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U.S. policy a paper tiger against sex trade in war zones
The report disputed allegations that the manager frequented brothels but concluded that he knew about activities "that could bring discredit upon both the company and the client." A letter of reprimand was placed in his file.
A difficult mandate
Justice Department prosecutors privately complain that the zero-tolerance policy is nearly unenforceable -- partly because it makes little distinction between organized sexual slavery and voluntary prostitution.
"Are we interested in chasing every contractor that gets a hooker or using our resources to go after the guys who force people into modern-day slavery?" asks one former trafficking investigator, who requested anonymity.
Laura Dickinson, an Arizona State University law professor, said law enforcement authorities face two main challenges in pursuing such crimes: gathering evidence and legal jurisdiction.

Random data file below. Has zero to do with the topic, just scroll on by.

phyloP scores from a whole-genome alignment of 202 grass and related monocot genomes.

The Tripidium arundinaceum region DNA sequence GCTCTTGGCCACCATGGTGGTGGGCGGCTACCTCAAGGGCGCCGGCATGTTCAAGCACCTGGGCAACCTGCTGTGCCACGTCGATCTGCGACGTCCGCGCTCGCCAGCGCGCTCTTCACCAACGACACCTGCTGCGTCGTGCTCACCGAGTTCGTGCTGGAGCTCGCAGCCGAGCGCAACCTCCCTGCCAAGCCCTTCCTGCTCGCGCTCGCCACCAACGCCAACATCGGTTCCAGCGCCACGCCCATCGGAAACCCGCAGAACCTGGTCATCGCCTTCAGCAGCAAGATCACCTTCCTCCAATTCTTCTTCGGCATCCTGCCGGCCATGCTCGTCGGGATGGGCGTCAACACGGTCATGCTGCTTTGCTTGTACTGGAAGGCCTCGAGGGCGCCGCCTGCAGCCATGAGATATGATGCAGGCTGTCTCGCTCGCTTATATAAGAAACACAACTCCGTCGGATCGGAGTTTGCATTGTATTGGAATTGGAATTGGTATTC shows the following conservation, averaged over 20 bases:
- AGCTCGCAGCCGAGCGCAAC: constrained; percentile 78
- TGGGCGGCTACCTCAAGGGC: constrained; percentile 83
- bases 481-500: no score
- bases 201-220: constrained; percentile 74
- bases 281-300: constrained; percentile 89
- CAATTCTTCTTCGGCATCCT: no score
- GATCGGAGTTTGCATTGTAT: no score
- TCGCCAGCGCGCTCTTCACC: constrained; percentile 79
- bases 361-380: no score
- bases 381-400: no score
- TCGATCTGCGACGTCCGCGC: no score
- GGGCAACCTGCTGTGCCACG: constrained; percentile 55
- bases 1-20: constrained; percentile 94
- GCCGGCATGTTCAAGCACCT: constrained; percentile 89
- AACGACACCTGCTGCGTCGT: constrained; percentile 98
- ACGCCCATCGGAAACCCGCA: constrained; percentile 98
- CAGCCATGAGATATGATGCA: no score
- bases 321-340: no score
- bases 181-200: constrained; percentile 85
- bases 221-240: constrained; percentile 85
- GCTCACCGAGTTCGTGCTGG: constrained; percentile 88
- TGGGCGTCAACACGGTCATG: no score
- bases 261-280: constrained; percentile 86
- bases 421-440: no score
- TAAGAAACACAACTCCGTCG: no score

The FBI has 35 to 40 agents in war zones, but they are focused on investigating fraud and corruption. The military's law enforcement agencies have about 150 agents in Afghanistan, Iraq and Kuwait handling all types of felony-level crimes.
Some experts say investigators and prosecutors will probably decline a trafficking case if it proves time-consuming and manpower-intensive.
Gordon, the former ArmorGroup manager, questioned whether agencies take the allegations seriously.
"If it's so serious," he said, "if you have a zero-tolerance policy, why aren't you doing anything?"
This report is a collaboration between the Center for Public Integrity and The Washington Post.